The launch of an electronic signature trial marks a breakthrough in linking customers to government. Verifying the identity of a customer giving information electronically has been a barrier to developing on line transactions, but that barrier may now be on the way down. The Government, in collaboration with EDS, Microsoft and NatWest are trialling an electronic signature.The trial is being carried out as part of the joint working by Inland Revenue, Contributions Agency and Customs and Excise. The group have created a one stop shop by devising a single electronic form for registering as self employed. Six branches of NatWest are operating the trial.
The newly self-employed in the vicinity of the trial sites have the choice of calling into the NatWest branch to see the business adviser, or asking the adviser to visit their premises. In either case the adviser will have a laptop computer with a smart card reader attachment. The adviser will call up the form on the Internet and complete it at the direction of the customer. A smartcard, which is specific to the NatWest branch will be swiped through the reader to authenticate the information provided. Submission of the form will register the person for tax, National Insurance and VAT and will then trigger all the action necessary by the three departments.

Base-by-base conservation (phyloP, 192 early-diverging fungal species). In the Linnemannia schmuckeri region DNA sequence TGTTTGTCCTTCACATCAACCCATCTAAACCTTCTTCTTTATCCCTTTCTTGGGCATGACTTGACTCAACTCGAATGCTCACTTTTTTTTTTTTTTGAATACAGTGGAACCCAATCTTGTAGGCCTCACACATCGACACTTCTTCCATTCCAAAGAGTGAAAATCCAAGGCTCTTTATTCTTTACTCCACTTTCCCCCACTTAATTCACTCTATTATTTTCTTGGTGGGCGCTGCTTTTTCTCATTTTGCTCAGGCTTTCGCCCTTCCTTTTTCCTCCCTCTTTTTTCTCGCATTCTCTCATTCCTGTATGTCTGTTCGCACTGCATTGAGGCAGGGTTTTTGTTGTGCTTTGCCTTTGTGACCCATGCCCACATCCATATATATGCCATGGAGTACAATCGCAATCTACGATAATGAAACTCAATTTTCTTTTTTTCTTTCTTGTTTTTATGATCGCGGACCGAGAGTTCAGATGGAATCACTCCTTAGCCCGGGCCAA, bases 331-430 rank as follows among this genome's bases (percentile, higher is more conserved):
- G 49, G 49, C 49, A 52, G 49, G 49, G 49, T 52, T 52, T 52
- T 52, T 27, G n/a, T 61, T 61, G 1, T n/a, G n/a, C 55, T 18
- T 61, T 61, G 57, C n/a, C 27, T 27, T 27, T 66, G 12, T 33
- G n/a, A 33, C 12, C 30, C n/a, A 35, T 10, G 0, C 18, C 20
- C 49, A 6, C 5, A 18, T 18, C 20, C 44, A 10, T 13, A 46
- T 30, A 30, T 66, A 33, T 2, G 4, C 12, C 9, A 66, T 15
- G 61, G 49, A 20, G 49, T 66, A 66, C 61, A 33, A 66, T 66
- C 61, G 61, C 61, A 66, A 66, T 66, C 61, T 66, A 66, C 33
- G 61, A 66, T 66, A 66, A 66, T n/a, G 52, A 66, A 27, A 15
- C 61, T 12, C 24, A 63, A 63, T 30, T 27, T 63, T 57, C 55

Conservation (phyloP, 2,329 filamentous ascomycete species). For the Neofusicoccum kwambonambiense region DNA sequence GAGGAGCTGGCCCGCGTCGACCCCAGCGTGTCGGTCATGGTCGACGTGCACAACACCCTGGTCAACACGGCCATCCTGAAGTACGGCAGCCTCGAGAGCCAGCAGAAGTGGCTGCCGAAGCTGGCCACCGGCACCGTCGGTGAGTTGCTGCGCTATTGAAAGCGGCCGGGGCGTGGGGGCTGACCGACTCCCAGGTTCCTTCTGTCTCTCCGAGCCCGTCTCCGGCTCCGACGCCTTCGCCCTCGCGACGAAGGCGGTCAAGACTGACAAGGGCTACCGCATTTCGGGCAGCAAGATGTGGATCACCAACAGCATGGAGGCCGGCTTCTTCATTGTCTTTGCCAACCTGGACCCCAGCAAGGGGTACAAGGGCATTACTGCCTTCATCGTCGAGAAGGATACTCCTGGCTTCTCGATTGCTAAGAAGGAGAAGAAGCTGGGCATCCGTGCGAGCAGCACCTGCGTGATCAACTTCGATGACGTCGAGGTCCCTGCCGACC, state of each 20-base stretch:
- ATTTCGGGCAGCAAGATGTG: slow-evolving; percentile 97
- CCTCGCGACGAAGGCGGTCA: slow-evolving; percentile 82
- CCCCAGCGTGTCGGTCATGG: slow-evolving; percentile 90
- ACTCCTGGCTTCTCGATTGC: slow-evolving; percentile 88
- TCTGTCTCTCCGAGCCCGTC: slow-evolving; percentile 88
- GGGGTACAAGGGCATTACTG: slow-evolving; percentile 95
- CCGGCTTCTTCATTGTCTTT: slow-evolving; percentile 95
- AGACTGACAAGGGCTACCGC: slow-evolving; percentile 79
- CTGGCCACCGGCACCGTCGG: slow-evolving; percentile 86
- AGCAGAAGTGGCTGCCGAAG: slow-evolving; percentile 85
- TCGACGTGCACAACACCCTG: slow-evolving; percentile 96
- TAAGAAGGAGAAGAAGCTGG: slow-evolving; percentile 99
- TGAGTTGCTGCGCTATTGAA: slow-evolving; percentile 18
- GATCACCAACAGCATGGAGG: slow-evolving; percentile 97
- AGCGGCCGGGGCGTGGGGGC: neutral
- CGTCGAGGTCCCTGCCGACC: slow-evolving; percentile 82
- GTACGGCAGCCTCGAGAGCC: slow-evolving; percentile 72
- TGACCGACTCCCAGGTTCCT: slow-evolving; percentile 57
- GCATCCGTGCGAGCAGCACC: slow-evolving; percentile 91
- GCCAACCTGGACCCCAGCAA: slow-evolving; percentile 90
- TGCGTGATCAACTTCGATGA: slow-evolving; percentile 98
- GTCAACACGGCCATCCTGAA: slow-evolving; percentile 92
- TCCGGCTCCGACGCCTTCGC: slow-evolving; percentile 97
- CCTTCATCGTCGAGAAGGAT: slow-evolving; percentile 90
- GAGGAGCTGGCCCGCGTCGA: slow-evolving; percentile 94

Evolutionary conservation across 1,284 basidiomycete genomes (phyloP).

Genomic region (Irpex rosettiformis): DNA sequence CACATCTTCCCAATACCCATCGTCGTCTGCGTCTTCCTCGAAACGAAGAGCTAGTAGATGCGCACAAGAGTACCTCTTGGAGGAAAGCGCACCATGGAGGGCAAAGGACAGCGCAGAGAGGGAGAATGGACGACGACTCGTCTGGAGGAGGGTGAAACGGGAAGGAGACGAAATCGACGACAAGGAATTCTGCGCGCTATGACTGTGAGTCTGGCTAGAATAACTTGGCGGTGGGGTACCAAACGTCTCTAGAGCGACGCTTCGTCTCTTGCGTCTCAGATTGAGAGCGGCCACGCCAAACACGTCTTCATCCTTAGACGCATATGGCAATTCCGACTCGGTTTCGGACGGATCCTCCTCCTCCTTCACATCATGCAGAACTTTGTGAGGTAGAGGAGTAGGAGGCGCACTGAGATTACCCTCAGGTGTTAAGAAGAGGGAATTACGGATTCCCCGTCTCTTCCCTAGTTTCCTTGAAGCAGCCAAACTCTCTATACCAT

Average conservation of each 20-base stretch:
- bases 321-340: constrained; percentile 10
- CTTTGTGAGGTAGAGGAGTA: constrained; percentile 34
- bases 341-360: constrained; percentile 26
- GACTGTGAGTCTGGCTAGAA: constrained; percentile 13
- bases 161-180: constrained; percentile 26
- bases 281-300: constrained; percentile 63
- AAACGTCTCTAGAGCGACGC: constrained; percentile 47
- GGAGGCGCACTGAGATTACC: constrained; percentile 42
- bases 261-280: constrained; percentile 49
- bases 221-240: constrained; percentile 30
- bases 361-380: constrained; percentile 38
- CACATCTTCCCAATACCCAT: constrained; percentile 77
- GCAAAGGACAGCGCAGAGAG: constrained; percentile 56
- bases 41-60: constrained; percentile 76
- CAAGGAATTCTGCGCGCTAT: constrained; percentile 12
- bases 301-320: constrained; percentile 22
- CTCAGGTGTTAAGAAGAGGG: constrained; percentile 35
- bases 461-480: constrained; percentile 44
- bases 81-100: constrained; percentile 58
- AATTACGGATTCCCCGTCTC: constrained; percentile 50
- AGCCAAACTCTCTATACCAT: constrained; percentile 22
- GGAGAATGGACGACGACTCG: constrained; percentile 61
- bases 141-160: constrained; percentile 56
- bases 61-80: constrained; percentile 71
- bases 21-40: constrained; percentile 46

Tim Jones, Managing Director, Retail Banking Services, NatWest UK, said: “This initiative is a prime example of how new technology can be combined with personal service to make it easier and quicker for people to manage many of the essentials of their busy lives. As inventors of Mondex, the electronic cash on a card, NatWest is at the forefront of developing smartcard technologies. Electronic cards and digital signatures will be a key parts of our lives in future. We are firm believers that the ‘intelligent form’ trail signals the way ahead.”
Barclays are also working with the Central IT Unit in the Cabinet Office and Microsoft on a digital signature to enable self employed registration. This new smartcard, which will be available next year, will allow businesses to interact with government on-line. In the longer term it is likely that people and organisations will have their own smartcards which they will be able to use for a variety of purposes, including authenticating information they send to government.